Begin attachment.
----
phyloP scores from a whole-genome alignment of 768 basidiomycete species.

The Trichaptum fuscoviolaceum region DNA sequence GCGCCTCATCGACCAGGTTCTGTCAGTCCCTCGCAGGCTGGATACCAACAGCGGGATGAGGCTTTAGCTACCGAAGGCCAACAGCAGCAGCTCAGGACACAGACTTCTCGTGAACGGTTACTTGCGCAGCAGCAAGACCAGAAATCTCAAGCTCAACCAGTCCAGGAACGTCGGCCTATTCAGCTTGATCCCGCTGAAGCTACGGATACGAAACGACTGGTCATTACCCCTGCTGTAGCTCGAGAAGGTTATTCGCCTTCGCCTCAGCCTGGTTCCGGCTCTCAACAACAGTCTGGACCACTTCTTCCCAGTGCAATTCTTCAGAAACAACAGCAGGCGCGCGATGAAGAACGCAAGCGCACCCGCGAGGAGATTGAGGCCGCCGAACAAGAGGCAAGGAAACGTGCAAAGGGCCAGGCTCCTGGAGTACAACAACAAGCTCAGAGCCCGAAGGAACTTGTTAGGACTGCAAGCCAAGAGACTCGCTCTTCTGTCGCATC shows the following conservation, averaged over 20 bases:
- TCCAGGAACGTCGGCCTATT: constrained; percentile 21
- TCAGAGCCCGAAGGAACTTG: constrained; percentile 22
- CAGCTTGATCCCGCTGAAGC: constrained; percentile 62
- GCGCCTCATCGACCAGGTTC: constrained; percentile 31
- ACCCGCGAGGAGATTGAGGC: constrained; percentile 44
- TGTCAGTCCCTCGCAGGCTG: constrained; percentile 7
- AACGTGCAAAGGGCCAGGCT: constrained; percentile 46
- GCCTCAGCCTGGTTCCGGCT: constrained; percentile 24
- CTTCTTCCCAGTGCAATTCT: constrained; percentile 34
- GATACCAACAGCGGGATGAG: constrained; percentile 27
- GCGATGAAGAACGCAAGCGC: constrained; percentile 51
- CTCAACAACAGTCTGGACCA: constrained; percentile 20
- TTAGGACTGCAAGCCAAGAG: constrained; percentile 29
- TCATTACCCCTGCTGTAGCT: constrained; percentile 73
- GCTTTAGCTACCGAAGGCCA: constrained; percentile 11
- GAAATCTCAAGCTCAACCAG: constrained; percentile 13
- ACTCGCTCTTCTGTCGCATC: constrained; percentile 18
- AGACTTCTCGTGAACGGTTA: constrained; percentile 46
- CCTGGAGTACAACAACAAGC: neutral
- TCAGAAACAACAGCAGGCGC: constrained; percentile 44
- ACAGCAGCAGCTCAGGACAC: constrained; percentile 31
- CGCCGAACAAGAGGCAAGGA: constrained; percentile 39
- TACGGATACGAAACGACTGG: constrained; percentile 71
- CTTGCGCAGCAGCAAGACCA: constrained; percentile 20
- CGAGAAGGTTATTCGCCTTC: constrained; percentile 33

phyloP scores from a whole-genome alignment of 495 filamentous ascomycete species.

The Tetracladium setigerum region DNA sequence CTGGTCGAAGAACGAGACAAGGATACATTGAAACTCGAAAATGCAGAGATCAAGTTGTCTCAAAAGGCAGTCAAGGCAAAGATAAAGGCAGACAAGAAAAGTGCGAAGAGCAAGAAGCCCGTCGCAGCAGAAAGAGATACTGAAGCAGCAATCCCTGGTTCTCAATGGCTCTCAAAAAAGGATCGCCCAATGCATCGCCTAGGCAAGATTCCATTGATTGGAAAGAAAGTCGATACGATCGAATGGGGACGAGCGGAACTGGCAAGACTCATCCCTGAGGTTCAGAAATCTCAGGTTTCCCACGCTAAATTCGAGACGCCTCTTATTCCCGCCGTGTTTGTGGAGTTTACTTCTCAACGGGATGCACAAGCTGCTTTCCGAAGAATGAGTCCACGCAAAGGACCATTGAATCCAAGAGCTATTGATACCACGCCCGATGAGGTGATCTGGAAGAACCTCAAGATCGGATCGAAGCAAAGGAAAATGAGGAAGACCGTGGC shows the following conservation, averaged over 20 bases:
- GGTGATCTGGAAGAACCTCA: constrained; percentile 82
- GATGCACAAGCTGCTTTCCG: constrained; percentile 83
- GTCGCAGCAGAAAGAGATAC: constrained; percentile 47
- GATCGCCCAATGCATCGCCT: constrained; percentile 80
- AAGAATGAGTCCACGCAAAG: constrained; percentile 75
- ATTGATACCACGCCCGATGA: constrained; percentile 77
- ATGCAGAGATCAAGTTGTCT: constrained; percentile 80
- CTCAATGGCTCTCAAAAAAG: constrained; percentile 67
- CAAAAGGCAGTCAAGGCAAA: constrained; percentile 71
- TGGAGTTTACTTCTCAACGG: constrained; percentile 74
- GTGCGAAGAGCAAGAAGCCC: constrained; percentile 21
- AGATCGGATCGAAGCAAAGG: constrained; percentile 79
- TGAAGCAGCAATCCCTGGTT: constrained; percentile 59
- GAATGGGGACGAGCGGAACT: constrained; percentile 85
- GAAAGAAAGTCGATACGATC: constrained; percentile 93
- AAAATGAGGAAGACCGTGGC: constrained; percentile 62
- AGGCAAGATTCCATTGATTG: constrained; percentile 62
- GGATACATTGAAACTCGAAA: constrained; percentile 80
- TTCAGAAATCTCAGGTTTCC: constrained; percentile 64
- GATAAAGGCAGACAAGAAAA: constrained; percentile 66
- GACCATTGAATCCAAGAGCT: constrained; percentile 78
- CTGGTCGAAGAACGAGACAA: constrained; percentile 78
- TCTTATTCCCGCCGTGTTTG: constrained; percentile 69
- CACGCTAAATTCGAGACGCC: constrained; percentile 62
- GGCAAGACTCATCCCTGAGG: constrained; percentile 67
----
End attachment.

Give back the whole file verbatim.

phyloP scores from a whole-genome alignment of 768 basidiomycete species.

The Trichaptum fuscoviolaceum region DNA sequence GCGCCTCATCGACCAGGTTCTGTCAGTCCCTCGCAGGCTGGATACCAACAGCGGGATGAGGCTTTAGCTACCGAAGGCCAACAGCAGCAGCTCAGGACACAGACTTCTCGTGAACGGTTACTTGCGCAGCAGCAAGACCAGAAATCTCAAGCTCAACCAGTCCAGGAACGTCGGCCTATTCAGCTTGATCCCGCTGAAGCTACGGATACGAAACGACTGGTCATTACCCCTGCTGTAGCTCGAGAAGGTTATTCGCCTTCGCCTCAGCCTGGTTCCGGCTCTCAACAACAGTCTGGACCACTTCTTCCCAGTGCAATTCTTCAGAAACAACAGCAGGCGCGCGATGAAGAACGCAAGCGCACCCGCGAGGAGATTGAGGCCGCCGAACAAGAGGCAAGGAAACGTGCAAAGGGCCAGGCTCCTGGAGTACAACAACAAGCTCAGAGCCCGAAGGAACTTGTTAGGACTGCAAGCCAAGAGACTCGCTCTTCTGTCGCATC shows the following conservation, averaged over 20 bases:
- TCCAGGAACGTCGGCCTATT: constrained; percentile 21
- TCAGAGCCCGAAGGAACTTG: constrained; percentile 22
- CAGCTTGATCCCGCTGAAGC: constrained; percentile 62
- GCGCCTCATCGACCAGGTTC: constrained; percentile 31
- ACCCGCGAGGAGATTGAGGC: constrained; percentile 44
- TGTCAGTCCCTCGCAGGCTG: constrained; percentile 7
- AACGTGCAAAGGGCCAGGCT: constrained; percentile 46
- GCCTCAGCCTGGTTCCGGCT: constrained; percentile 24
- CTTCTTCCCAGTGCAATTCT: constrained; percentile 34
- GATACCAACAGCGGGATGAG: constrained; percentile 27
- GCGATGAAGAACGCAAGCGC: constrained; percentile 51
- CTCAACAACAGTCTGGACCA: constrained; percentile 20
- TTAGGACTGCAAGCCAAGAG: constrained; percentile 29
- TCATTACCCCTGCTGTAGCT: constrained; percentile 73
- GCTTTAGCTACCGAAGGCCA: constrained; percentile 11
- GAAATCTCAAGCTCAACCAG: constrained; percentile 13
- ACTCGCTCTTCTGTCGCATC: constrained; percentile 18
- AGACTTCTCGTGAACGGTTA: constrained; percentile 46
- CCTGGAGTACAACAACAAGC: neutral
- TCAGAAACAACAGCAGGCGC: constrained; percentile 44
- ACAGCAGCAGCTCAGGACAC: constrained; percentile 31
- CGCCGAACAAGAGGCAAGGA: constrained; percentile 39
- TACGGATACGAAACGACTGG: constrained; percentile 71
- CTTGCGCAGCAGCAAGACCA: constrained; percentile 20
- CGAGAAGGTTATTCGCCTTC: constrained; percentile 33

phyloP scores from a whole-genome alignment of 495 filamentous ascomycete species.

The Tetracladium setigerum region DNA sequence CTGGTCGAAGAACGAGACAAGGATACATTGAAACTCGAAAATGCAGAGATCAAGTTGTCTCAAAAGGCAGTCAAGGCAAAGATAAAGGCAGACAAGAAAAGTGCGAAGAGCAAGAAGCCCGTCGCAGCAGAAAGAGATACTGAAGCAGCAATCCCTGGTTCTCAATGGCTCTCAAAAAAGGATCGCCCAATGCATCGCCTAGGCAAGATTCCATTGATTGGAAAGAAAGTCGATACGATCGAATGGGGACGAGCGGAACTGGCAAGACTCATCCCTGAGGTTCAGAAATCTCAGGTTTCCCACGCTAAATTCGAGACGCCTCTTATTCCCGCCGTGTTTGTGGAGTTTACTTCTCAACGGGATGCACAAGCTGCTTTCCGAAGAATGAGTCCACGCAAAGGACCATTGAATCCAAGAGCTATTGATACCACGCCCGATGAGGTGATCTGGAAGAACCTCAAGATCGGATCGAAGCAAAGGAAAATGAGGAAGACCGTGGC shows the following conservation, averaged over 20 bases:
- GGTGATCTGGAAGAACCTCA: constrained; percentile 82
- GATGCACAAGCTGCTTTCCG: constrained; percentile 83
- GTCGCAGCAGAAAGAGATAC: constrained; percentile 47
- GATCGCCCAATGCATCGCCT: constrained; percentile 80
- AAGAATGAGTCCACGCAAAG: constrained; percentile 75
- ATTGATACCACGCCCGATGA: constrained; percentile 77
- ATGCAGAGATCAAGTTGTCT: constrained; percentile 80
- CTCAATGGCTCTCAAAAAAG: constrained; percentile 67
- CAAAAGGCAGTCAAGGCAAA: constrained; percentile 71
- TGGAGTTTACTTCTCAACGG: constrained; percentile 74
- GTGCGAAGAGCAAGAAGCCC: constrained; percentile 21
- AGATCGGATCGAAGCAAAGG: constrained; percentile 79
- TGAAGCAGCAATCCCTGGTT: constrained; percentile 59
- GAATGGGGACGAGCGGAACT: constrained; percentile 85
- GAAAGAAAGTCGATACGATC: constrained; percentile 93
- AAAATGAGGAAGACCGTGGC: constrained; percentile 62
- AGGCAAGATTCCATTGATTG: constrained; percentile 62
- GGATACATTGAAACTCGAAA: constrained; percentile 80
- TTCAGAAATCTCAGGTTTCC: constrained; percentile 64
- GATAAAGGCAGACAAGAAAA: constrained; percentile 66
- GACCATTGAATCCAAGAGCT: constrained; percentile 78
- CTGGTCGAAGAACGAGACAA: constrained; percentile 78
- TCTTATTCCCGCCGTGTTTG: constrained; percentile 69
- CACGCTAAATTCGAGACGCC: constrained; percentile 62
- GGCAAGACTCATCCCTGAGG: constrained; percentile 67